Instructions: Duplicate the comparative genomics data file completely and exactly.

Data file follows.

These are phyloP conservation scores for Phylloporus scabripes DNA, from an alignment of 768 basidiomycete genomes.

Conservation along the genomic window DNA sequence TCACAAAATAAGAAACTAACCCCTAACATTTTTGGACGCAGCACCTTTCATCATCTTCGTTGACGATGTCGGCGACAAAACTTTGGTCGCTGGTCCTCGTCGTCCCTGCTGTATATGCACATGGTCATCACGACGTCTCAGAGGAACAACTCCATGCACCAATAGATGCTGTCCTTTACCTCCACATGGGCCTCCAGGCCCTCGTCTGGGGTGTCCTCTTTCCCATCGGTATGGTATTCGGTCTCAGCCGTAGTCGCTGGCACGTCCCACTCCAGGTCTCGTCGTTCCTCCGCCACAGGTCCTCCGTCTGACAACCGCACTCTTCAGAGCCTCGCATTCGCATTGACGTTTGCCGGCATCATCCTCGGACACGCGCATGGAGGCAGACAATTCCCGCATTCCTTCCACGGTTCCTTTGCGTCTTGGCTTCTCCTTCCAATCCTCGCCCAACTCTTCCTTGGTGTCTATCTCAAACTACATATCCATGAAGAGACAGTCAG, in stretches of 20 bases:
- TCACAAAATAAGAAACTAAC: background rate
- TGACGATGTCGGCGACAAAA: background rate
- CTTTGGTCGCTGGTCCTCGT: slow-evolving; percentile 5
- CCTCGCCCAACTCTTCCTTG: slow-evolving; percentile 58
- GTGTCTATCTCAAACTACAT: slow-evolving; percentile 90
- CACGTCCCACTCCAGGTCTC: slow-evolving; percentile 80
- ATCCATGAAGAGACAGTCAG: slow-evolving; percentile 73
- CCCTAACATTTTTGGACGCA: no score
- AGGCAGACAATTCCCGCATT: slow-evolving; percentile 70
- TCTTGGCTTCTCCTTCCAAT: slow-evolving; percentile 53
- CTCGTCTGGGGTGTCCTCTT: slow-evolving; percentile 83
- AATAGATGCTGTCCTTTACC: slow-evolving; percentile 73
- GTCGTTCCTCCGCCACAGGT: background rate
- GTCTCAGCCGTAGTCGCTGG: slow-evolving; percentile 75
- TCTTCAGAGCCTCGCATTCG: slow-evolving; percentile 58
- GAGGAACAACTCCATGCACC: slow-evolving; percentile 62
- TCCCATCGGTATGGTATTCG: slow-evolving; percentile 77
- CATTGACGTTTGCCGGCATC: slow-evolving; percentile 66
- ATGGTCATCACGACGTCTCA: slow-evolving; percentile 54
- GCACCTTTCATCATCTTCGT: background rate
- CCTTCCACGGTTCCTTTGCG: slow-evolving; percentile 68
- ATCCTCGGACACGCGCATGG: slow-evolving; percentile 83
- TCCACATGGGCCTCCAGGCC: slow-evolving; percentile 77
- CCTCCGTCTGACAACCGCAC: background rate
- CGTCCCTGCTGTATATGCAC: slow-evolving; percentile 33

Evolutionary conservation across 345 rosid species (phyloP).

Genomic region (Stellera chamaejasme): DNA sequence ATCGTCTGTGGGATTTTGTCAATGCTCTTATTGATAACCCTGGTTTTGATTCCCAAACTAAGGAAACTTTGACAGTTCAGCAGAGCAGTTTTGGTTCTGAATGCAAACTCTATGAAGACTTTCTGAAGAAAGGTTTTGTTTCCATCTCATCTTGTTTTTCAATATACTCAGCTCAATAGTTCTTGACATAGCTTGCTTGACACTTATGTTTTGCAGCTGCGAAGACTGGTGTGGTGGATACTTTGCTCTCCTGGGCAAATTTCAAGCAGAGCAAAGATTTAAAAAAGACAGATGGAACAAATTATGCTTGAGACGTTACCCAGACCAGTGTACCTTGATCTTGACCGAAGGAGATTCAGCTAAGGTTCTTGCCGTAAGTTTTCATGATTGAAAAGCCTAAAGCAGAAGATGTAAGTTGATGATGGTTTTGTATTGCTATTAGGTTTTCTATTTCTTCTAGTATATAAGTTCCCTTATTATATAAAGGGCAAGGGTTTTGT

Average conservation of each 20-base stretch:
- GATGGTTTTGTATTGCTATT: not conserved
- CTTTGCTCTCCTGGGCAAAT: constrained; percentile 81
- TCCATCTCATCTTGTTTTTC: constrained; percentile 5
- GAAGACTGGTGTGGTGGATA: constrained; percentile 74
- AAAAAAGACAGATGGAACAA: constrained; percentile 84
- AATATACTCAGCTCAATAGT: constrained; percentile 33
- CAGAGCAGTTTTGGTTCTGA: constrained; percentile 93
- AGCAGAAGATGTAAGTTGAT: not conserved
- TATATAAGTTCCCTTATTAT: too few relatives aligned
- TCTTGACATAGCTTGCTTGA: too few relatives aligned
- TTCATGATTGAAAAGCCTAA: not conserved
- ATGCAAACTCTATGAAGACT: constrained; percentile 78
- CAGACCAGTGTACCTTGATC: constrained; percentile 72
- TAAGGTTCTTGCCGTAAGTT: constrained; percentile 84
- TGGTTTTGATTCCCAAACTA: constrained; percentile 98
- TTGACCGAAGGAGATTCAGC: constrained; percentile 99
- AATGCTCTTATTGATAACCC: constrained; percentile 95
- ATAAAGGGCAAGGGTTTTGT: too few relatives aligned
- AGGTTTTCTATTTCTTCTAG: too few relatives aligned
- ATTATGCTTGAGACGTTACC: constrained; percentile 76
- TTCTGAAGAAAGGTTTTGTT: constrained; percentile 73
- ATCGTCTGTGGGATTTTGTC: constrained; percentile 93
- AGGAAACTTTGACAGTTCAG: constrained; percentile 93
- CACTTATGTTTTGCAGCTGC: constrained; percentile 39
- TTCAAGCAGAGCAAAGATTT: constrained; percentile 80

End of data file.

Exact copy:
These are phyloP conservation scores for Phylloporus scabripes DNA, from an alignment of 768 basidiomycete genomes.

Conservation along the genomic window DNA sequence TCACAAAATAAGAAACTAACCCCTAACATTTTTGGACGCAGCACCTTTCATCATCTTCGTTGACGATGTCGGCGACAAAACTTTGGTCGCTGGTCCTCGTCGTCCCTGCTGTATATGCACATGGTCATCACGACGTCTCAGAGGAACAACTCCATGCACCAATAGATGCTGTCCTTTACCTCCACATGGGCCTCCAGGCCCTCGTCTGGGGTGTCCTCTTTCCCATCGGTATGGTATTCGGTCTCAGCCGTAGTCGCTGGCACGTCCCACTCCAGGTCTCGTCGTTCCTCCGCCACAGGTCCTCCGTCTGACAACCGCACTCTTCAGAGCCTCGCATTCGCATTGACGTTTGCCGGCATCATCCTCGGACACGCGCATGGAGGCAGACAATTCCCGCATTCCTTCCACGGTTCCTTTGCGTCTTGGCTTCTCCTTCCAATCCTCGCCCAACTCTTCCTTGGTGTCTATCTCAAACTACATATCCATGAAGAGACAGTCAG, in stretches of 20 bases:
- TCACAAAATAAGAAACTAAC: background rate
- TGACGATGTCGGCGACAAAA: background rate
- CTTTGGTCGCTGGTCCTCGT: slow-evolving; percentile 5
- CCTCGCCCAACTCTTCCTTG: slow-evolving; percentile 58
- GTGTCTATCTCAAACTACAT: slow-evolving; percentile 90
- CACGTCCCACTCCAGGTCTC: slow-evolving; percentile 80
- ATCCATGAAGAGACAGTCAG: slow-evolving; percentile 73
- CCCTAACATTTTTGGACGCA: no score
- AGGCAGACAATTCCCGCATT: slow-evolving; percentile 70
- TCTTGGCTTCTCCTTCCAAT: slow-evolving; percentile 53
- CTCGTCTGGGGTGTCCTCTT: slow-evolving; percentile 83
- AATAGATGCTGTCCTTTACC: slow-evolving; percentile 73
- GTCGTTCCTCCGCCACAGGT: background rate
- GTCTCAGCCGTAGTCGCTGG: slow-evolving; percentile 75
- TCTTCAGAGCCTCGCATTCG: slow-evolving; percentile 58
- GAGGAACAACTCCATGCACC: slow-evolving; percentile 62
- TCCCATCGGTATGGTATTCG: slow-evolving; percentile 77
- CATTGACGTTTGCCGGCATC: slow-evolving; percentile 66
- ATGGTCATCACGACGTCTCA: slow-evolving; percentile 54
- GCACCTTTCATCATCTTCGT: background rate
- CCTTCCACGGTTCCTTTGCG: slow-evolving; percentile 68
- ATCCTCGGACACGCGCATGG: slow-evolving; percentile 83
- TCCACATGGGCCTCCAGGCC: slow-evolving; percentile 77
- CCTCCGTCTGACAACCGCAC: background rate
- CGTCCCTGCTGTATATGCAC: slow-evolving; percentile 33

Evolutionary conservation across 345 rosid species (phyloP).

Genomic region (Stellera chamaejasme): DNA sequence ATCGTCTGTGGGATTTTGTCAATGCTCTTATTGATAACCCTGGTTTTGATTCCCAAACTAAGGAAACTTTGACAGTTCAGCAGAGCAGTTTTGGTTCTGAATGCAAACTCTATGAAGACTTTCTGAAGAAAGGTTTTGTTTCCATCTCATCTTGTTTTTCAATATACTCAGCTCAATAGTTCTTGACATAGCTTGCTTGACACTTATGTTTTGCAGCTGCGAAGACTGGTGTGGTGGATACTTTGCTCTCCTGGGCAAATTTCAAGCAGAGCAAAGATTTAAAAAAGACAGATGGAACAAATTATGCTTGAGACGTTACCCAGACCAGTGTACCTTGATCTTGACCGAAGGAGATTCAGCTAAGGTTCTTGCCGTAAGTTTTCATGATTGAAAAGCCTAAAGCAGAAGATGTAAGTTGATGATGGTTTTGTATTGCTATTAGGTTTTCTATTTCTTCTAGTATATAAGTTCCCTTATTATATAAAGGGCAAGGGTTTTGT

Average conservation of each 20-base stretch:
- GATGGTTTTGTATTGCTATT: not conserved
- CTTTGCTCTCCTGGGCAAAT: constrained; percentile 81
- TCCATCTCATCTTGTTTTTC: constrained; percentile 5
- GAAGACTGGTGTGGTGGATA: constrained; percentile 74
- AAAAAAGACAGATGGAACAA: constrained; percentile 84
- AATATACTCAGCTCAATAGT: constrained; percentile 33
- CAGAGCAGTTTTGGTTCTGA: constrained; percentile 93
- AGCAGAAGATGTAAGTTGAT: not conserved
- TATATAAGTTCCCTTATTAT: too few relatives aligned
- TCTTGACATAGCTTGCTTGA: too few relatives aligned
- TTCATGATTGAAAAGCCTAA: not conserved
- ATGCAAACTCTATGAAGACT: constrained; percentile 78
- CAGACCAGTGTACCTTGATC: constrained; percentile 72
- TAAGGTTCTTGCCGTAAGTT: constrained; percentile 84
- TGGTTTTGATTCCCAAACTA: constrained; percentile 98
- TTGACCGAAGGAGATTCAGC: constrained; percentile 99
- AATGCTCTTATTGATAACCC: constrained; percentile 95
- ATAAAGGGCAAGGGTTTTGT: too few relatives aligned
- AGGTTTTCTATTTCTTCTAG: too few relatives aligned
- ATTATGCTTGAGACGTTACC: constrained; percentile 76
- TTCTGAAGAAAGGTTTTGTT: constrained; percentile 73
- ATCGTCTGTGGGATTTTGTC: constrained; percentile 93
- AGGAAACTTTGACAGTTCAG: constrained; percentile 93
- CACTTATGTTTTGCAGCTGC: constrained; percentile 39
- TTCAAGCAGAGCAAAGATTT: constrained; percentile 80